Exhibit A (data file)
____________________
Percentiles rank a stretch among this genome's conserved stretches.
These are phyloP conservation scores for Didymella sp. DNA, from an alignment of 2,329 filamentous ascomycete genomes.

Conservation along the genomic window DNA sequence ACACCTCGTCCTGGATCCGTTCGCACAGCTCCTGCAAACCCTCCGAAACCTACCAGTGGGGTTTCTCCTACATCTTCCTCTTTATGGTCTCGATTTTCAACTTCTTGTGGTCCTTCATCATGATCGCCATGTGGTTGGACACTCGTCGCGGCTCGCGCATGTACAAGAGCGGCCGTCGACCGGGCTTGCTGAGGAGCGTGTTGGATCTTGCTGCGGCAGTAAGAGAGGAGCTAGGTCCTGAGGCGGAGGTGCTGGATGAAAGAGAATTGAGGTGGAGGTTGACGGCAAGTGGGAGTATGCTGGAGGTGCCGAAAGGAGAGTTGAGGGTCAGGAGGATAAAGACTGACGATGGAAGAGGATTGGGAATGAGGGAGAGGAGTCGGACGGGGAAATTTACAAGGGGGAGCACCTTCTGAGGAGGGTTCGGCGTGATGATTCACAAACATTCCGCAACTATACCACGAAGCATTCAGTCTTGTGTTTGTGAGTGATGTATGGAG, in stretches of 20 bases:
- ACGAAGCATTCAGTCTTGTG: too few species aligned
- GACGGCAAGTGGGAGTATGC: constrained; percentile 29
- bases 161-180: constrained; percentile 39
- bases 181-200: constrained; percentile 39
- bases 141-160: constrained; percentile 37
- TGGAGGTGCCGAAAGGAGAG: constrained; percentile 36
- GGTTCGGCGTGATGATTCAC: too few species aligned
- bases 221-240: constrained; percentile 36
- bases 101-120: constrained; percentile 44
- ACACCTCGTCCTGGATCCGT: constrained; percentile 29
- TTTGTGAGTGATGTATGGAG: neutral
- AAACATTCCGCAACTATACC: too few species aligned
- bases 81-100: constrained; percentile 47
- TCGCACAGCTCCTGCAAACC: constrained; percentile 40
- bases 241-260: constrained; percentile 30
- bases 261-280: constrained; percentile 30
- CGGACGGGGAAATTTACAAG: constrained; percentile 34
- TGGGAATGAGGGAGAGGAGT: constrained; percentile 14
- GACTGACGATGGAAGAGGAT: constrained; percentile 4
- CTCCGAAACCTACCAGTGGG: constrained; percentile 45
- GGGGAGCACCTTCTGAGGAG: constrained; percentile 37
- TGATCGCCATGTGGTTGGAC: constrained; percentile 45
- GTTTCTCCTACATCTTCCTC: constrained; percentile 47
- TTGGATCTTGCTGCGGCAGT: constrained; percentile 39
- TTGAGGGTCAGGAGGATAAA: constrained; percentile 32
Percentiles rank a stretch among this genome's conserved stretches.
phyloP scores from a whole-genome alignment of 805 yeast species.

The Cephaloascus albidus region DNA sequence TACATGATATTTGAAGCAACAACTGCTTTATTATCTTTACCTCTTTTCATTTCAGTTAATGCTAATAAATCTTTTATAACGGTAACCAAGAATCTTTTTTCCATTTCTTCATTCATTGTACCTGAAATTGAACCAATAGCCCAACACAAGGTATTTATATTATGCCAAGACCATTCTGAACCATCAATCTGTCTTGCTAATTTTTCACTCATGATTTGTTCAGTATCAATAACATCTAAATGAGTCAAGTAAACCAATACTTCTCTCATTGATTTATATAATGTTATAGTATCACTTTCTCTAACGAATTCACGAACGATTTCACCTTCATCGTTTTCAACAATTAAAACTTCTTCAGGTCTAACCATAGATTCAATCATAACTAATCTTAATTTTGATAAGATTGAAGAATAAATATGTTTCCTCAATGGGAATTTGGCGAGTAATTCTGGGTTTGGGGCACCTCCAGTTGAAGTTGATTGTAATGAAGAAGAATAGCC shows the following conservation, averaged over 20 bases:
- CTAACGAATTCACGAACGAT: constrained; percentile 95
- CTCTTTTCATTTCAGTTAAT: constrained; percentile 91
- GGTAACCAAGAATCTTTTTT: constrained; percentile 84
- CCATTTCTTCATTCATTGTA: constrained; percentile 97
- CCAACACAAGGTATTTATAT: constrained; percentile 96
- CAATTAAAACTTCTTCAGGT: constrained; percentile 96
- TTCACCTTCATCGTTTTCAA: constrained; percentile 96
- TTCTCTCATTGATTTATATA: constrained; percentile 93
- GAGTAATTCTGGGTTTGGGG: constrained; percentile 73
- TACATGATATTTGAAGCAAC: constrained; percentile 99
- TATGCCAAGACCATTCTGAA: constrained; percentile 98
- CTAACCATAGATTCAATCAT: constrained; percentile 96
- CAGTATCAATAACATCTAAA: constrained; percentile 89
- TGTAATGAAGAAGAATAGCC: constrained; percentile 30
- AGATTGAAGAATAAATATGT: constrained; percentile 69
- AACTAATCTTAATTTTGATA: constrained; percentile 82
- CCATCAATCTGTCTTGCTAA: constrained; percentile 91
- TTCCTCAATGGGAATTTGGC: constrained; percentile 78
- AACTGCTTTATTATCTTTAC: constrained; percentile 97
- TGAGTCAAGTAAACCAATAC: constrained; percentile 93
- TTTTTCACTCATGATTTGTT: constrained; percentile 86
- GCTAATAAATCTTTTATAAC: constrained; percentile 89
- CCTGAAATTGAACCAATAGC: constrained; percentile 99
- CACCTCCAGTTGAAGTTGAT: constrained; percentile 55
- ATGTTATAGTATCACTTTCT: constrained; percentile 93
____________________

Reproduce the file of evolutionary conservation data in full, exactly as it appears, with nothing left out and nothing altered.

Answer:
Percentiles rank a stretch among this genome's conserved stretches.
These are phyloP conservation scores for Didymella sp. DNA, from an alignment of 2,329 filamentous ascomycete genomes.

Conservation along the genomic window DNA sequence ACACCTCGTCCTGGATCCGTTCGCACAGCTCCTGCAAACCCTCCGAAACCTACCAGTGGGGTTTCTCCTACATCTTCCTCTTTATGGTCTCGATTTTCAACTTCTTGTGGTCCTTCATCATGATCGCCATGTGGTTGGACACTCGTCGCGGCTCGCGCATGTACAAGAGCGGCCGTCGACCGGGCTTGCTGAGGAGCGTGTTGGATCTTGCTGCGGCAGTAAGAGAGGAGCTAGGTCCTGAGGCGGAGGTGCTGGATGAAAGAGAATTGAGGTGGAGGTTGACGGCAAGTGGGAGTATGCTGGAGGTGCCGAAAGGAGAGTTGAGGGTCAGGAGGATAAAGACTGACGATGGAAGAGGATTGGGAATGAGGGAGAGGAGTCGGACGGGGAAATTTACAAGGGGGAGCACCTTCTGAGGAGGGTTCGGCGTGATGATTCACAAACATTCCGCAACTATACCACGAAGCATTCAGTCTTGTGTTTGTGAGTGATGTATGGAG, in stretches of 20 bases:
- ACGAAGCATTCAGTCTTGTG: too few species aligned
- GACGGCAAGTGGGAGTATGC: constrained; percentile 29
- bases 161-180: constrained; percentile 39
- bases 181-200: constrained; percentile 39
- bases 141-160: constrained; percentile 37
- TGGAGGTGCCGAAAGGAGAG: constrained; percentile 36
- GGTTCGGCGTGATGATTCAC: too few species aligned
- bases 221-240: constrained; percentile 36
- bases 101-120: constrained; percentile 44
- ACACCTCGTCCTGGATCCGT: constrained; percentile 29
- TTTGTGAGTGATGTATGGAG: neutral
- AAACATTCCGCAACTATACC: too few species aligned
- bases 81-100: constrained; percentile 47
- TCGCACAGCTCCTGCAAACC: constrained; percentile 40
- bases 241-260: constrained; percentile 30
- bases 261-280: constrained; percentile 30
- CGGACGGGGAAATTTACAAG: constrained; percentile 34
- TGGGAATGAGGGAGAGGAGT: constrained; percentile 14
- GACTGACGATGGAAGAGGAT: constrained; percentile 4
- CTCCGAAACCTACCAGTGGG: constrained; percentile 45
- GGGGAGCACCTTCTGAGGAG: constrained; percentile 37
- TGATCGCCATGTGGTTGGAC: constrained; percentile 45
- GTTTCTCCTACATCTTCCTC: constrained; percentile 47
- TTGGATCTTGCTGCGGCAGT: constrained; percentile 39
- TTGAGGGTCAGGAGGATAAA: constrained; percentile 32
Percentiles rank a stretch among this genome's conserved stretches.
phyloP scores from a whole-genome alignment of 805 yeast species.

The Cephaloascus albidus region DNA sequence TACATGATATTTGAAGCAACAACTGCTTTATTATCTTTACCTCTTTTCATTTCAGTTAATGCTAATAAATCTTTTATAACGGTAACCAAGAATCTTTTTTCCATTTCTTCATTCATTGTACCTGAAATTGAACCAATAGCCCAACACAAGGTATTTATATTATGCCAAGACCATTCTGAACCATCAATCTGTCTTGCTAATTTTTCACTCATGATTTGTTCAGTATCAATAACATCTAAATGAGTCAAGTAAACCAATACTTCTCTCATTGATTTATATAATGTTATAGTATCACTTTCTCTAACGAATTCACGAACGATTTCACCTTCATCGTTTTCAACAATTAAAACTTCTTCAGGTCTAACCATAGATTCAATCATAACTAATCTTAATTTTGATAAGATTGAAGAATAAATATGTTTCCTCAATGGGAATTTGGCGAGTAATTCTGGGTTTGGGGCACCTCCAGTTGAAGTTGATTGTAATGAAGAAGAATAGCC shows the following conservation, averaged over 20 bases:
- CTAACGAATTCACGAACGAT: constrained; percentile 95
- CTCTTTTCATTTCAGTTAAT: constrained; percentile 91
- GGTAACCAAGAATCTTTTTT: constrained; percentile 84
- CCATTTCTTCATTCATTGTA: constrained; percentile 97
- CCAACACAAGGTATTTATAT: constrained; percentile 96
- CAATTAAAACTTCTTCAGGT: constrained; percentile 96
- TTCACCTTCATCGTTTTCAA: constrained; percentile 96
- TTCTCTCATTGATTTATATA: constrained; percentile 93
- GAGTAATTCTGGGTTTGGGG: constrained; percentile 73
- TACATGATATTTGAAGCAAC: constrained; percentile 99
- TATGCCAAGACCATTCTGAA: constrained; percentile 98
- CTAACCATAGATTCAATCAT: constrained; percentile 96
- CAGTATCAATAACATCTAAA: constrained; percentile 89
- TGTAATGAAGAAGAATAGCC: constrained; percentile 30
- AGATTGAAGAATAAATATGT: constrained; percentile 69
- AACTAATCTTAATTTTGATA: constrained; percentile 82
- CCATCAATCTGTCTTGCTAA: constrained; percentile 91
- TTCCTCAATGGGAATTTGGC: constrained; percentile 78
- AACTGCTTTATTATCTTTAC: constrained; percentile 97
- TGAGTCAAGTAAACCAATAC: constrained; percentile 93
- TTTTTCACTCATGATTTGTT: constrained; percentile 86
- GCTAATAAATCTTTTATAAC: constrained; percentile 89
- CCTGAAATTGAACCAATAGC: constrained; percentile 99
- CACCTCCAGTTGAAGTTGAT: constrained; percentile 55
- ATGTTATAGTATCACTTTCT: constrained; percentile 93